Does Our View of God Matter?
Written by: Matt Northway
Why does our view of God matter, and beyond this, what is the view of God we should hold? Is He the same for everyone, or is He different? What does our view of God affect? When examining one’s faith, we can clearly see the way in which they view God, because our faith is dependent on who God is. If our view of God is not in alignment with who God says he is within His Word, then our faith is flawed. This can manifest itself in something considerably minor, such as in understanding the means in which God provides, or it can manifest itself into something more drastic, such as having a wrong view of the Gospel, thus creating a faith that does not save.
Of course, we will never fully understand who God is in His entirety, nor will we always be able to know His ways (Isaiah 55:8), yet there are characteristics of the Lord we need to know to establish our faith on. But, why? In this blog, I hope to share with you the reasoning behind why the way in which we view God is so vital to our faith.
As we can read in the book of Job, the main wrongdoing Job’s friends had committed was that they spoke wrongly of who God is (Job 42:7-8). When we read passages such as Job 42, we can clearly see that the Lord cares about not only how we view Him, but how we speak of Him too.
The way we view God, strongly influences the kind of faith we have. Our very faith itself is established on who God is and what He has done. Let us examine the kind of faith Shadrach, Meshach, and Abendnago have in Daniel 3, as Garrett preached on this past Wednesday. These men truly understood and believed in the view of God’s sovereignty, that He is good at all times regardless of the circumstances. Not only that, but that He is also still worthy of all Lordship regardless of the circumstances. They had, what I call, an “even if” faith, as compared to an “if even” faith. These men responded to hardship with “even if” God does not rescue them, that He is still good and still Lord. Often times, our faith manifests its way into something more like this: “IF God does or doesn’t do/allow… is He EVEN good?” Why do we ask this? It is our view of His goodness that is majorly flawed here. It is because we do not understand how God operates; that He uses all circumstances for the good of those who love Him. We misunderstand that ALL of His ways are just and righteous and that His ways are not our ways, to refer back to Isaiah once again. These three men took action in bold faith, because they had a high esteem for God’s goodness at all times and they understood that He is worthy of all praise.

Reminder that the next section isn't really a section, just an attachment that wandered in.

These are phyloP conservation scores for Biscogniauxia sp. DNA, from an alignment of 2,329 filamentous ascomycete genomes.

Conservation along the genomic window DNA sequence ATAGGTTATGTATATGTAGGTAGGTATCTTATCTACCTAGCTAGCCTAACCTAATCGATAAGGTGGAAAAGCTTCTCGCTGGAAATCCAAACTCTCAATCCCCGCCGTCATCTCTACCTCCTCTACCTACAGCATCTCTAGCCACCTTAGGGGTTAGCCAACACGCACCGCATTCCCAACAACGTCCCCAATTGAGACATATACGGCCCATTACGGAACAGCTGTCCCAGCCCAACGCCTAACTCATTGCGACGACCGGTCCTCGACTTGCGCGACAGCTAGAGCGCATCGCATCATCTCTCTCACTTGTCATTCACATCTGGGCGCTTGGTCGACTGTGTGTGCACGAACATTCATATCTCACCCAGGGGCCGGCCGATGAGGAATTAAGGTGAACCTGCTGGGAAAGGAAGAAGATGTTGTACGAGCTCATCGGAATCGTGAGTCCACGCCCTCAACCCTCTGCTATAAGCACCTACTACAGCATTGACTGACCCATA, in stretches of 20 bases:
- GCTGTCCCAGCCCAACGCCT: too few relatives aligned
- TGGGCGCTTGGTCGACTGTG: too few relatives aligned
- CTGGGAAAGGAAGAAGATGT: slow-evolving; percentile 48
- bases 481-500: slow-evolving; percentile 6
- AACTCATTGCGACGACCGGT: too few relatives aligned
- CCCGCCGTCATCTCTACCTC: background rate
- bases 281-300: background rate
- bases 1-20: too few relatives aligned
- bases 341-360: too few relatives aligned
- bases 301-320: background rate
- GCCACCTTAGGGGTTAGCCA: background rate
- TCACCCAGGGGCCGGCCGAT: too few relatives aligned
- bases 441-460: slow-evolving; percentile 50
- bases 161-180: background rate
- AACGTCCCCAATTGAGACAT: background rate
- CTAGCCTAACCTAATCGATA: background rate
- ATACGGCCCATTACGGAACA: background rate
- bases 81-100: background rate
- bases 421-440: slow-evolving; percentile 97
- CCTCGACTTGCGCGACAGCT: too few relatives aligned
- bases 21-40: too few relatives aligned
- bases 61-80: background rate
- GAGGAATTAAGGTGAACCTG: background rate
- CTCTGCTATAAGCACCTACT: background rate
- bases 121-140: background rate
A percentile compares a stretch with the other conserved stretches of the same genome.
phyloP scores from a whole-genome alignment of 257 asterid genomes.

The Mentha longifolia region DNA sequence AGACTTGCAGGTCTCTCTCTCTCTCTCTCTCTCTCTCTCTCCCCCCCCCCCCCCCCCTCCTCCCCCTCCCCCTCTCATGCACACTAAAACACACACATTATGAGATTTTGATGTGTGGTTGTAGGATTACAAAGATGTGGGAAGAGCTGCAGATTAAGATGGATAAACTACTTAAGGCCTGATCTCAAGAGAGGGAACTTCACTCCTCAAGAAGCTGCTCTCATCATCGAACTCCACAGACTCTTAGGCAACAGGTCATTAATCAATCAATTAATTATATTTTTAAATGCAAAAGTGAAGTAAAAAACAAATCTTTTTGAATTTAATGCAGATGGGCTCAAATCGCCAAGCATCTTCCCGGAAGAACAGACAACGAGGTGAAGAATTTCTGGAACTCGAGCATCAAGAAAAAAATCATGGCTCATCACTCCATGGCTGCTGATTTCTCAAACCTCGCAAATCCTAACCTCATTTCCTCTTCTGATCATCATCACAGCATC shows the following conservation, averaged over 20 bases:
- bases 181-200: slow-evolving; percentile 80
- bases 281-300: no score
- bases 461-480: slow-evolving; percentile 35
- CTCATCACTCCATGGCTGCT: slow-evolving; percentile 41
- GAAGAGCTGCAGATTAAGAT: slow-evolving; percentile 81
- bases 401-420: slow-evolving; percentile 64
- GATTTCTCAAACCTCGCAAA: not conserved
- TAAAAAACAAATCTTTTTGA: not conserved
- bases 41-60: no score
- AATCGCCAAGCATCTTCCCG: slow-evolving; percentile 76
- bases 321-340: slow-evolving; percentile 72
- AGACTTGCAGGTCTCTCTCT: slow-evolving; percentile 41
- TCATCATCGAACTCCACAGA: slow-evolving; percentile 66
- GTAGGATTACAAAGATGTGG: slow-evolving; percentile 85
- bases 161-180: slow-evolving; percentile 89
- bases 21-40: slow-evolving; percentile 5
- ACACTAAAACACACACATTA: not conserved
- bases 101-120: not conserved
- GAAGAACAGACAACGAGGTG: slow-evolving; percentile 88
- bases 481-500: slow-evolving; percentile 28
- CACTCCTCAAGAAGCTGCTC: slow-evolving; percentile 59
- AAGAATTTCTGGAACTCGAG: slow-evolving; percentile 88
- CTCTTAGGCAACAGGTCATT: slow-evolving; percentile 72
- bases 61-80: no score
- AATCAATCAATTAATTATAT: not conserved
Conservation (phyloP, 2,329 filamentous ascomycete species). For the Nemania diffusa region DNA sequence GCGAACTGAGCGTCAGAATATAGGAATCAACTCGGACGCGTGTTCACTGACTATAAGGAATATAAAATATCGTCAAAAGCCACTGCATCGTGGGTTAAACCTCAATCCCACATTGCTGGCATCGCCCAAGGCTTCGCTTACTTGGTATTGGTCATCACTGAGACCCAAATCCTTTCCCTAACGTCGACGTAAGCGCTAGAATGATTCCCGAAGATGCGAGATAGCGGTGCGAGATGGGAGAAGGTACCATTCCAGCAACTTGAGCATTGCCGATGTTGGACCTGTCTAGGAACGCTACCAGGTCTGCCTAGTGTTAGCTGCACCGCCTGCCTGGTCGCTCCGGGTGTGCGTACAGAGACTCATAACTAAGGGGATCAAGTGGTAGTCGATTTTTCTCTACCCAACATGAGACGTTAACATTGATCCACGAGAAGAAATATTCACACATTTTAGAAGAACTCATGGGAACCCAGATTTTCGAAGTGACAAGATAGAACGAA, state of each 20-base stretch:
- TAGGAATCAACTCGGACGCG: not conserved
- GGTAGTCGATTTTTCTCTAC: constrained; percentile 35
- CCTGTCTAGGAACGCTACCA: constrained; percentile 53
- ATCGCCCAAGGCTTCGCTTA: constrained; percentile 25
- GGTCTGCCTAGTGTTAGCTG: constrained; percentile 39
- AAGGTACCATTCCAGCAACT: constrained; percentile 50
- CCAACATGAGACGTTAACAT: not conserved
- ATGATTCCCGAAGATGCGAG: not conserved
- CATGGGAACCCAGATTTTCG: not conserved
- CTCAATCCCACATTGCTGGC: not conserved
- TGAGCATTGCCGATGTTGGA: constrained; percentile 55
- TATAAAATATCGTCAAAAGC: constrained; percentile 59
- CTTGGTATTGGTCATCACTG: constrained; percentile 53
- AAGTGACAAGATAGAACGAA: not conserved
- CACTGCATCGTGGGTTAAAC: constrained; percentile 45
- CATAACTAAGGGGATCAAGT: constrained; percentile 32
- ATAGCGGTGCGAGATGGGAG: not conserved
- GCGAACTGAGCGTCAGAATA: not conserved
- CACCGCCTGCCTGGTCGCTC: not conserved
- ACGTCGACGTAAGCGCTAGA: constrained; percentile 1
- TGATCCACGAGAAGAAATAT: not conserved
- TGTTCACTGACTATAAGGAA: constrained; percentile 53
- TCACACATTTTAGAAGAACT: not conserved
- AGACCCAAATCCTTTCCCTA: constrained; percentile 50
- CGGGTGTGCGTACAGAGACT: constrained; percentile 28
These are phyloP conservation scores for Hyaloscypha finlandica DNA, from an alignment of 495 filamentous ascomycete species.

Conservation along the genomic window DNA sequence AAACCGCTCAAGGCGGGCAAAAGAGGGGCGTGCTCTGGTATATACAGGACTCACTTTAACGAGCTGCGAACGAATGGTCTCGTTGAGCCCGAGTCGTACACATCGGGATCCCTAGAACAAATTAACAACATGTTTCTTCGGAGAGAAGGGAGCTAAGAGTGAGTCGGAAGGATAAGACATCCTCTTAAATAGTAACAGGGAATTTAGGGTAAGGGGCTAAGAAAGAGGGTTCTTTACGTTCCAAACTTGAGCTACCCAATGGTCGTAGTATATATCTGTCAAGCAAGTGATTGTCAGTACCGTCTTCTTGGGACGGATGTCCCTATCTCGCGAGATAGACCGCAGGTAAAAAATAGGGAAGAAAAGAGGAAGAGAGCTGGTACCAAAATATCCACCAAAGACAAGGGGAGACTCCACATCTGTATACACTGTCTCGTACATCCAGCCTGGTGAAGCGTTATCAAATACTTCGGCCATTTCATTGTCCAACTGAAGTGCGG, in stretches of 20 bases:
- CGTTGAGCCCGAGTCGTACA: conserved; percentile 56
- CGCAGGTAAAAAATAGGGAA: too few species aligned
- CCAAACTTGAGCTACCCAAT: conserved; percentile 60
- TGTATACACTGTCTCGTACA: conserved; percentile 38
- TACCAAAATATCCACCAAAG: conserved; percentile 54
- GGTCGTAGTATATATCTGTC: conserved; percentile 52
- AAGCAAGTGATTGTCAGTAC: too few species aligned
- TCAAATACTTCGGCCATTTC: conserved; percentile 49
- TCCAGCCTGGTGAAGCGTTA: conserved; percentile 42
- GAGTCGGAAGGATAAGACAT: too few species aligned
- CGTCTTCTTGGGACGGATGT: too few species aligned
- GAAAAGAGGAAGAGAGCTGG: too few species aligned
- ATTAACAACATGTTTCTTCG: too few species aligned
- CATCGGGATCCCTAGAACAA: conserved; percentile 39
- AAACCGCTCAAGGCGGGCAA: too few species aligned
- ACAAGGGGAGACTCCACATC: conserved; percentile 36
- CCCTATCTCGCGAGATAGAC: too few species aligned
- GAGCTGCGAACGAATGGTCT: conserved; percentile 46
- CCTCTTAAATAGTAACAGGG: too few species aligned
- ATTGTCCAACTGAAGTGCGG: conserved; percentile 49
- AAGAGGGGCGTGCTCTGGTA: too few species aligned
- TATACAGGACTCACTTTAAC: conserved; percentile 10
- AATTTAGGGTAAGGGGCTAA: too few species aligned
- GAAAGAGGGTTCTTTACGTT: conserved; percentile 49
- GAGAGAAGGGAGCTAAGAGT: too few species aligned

As these men lived through and were strengthened in faith, coming out of the fire, it is the fire refining moments in our lives that help us to shape and form who we view God to be. God is strengthening our faith by showing us His abilities in all circumstances, and He is revealing to us His holiness and Lordship. After we have gone through rough seasons and come to a point of realization of who God is and what He is doing, we begin to see how the Lord is shaping us, and that it is all rooted in the way we view Him. May we too have words like Job after moments of fire.
Then Job answered the Lord and said:
2 “I know that you can do all things, and that no purpose of yours can be thwarted. 3 ‘Who is this that hides counsel without knowledge?’ Therefore I have uttered what I did not understand, things too wonderful for me, which I did not know. 4 ‘Hear, and I will speak; I will question you, and you make it known to me.’ 5 I had heard of you by the hearing of the ear, but now my eye sees you; 6 therefore I despise myself, and repent[a] in dust and ashes.”
We read that Job has not only now heard of God’s goodness and His ways, but now he has seen it, as God showed him through a series of events, refining Job’s view that God is supremely and eternally good in all of His ways. God showed Job that He does not owe him an explanation to His ways, and even if He did, Job would not understand it. With the Lord doing so, Job was able to acknowledge his own lack of understanding and desperate need of God. He became aware of his own weakness and deep and dire need for God. After the Lord brought him through much more than what many of us can fathom, Job became more equipped to face hardship by not only looking ahead, but looking around him, and seeing that God is good through all His ways at all times.
So again, I refer back to the passage Garrett spoke on: do we have an “even if” kind of faith, or an “if even” faith. Are we in check with how we view God? Will we treat God with reverence in view of His holiness and Lordship? Is God really good all the time in all of His ways? I fully believe with every ounce of my soul that yes, even amid the fire, He is good!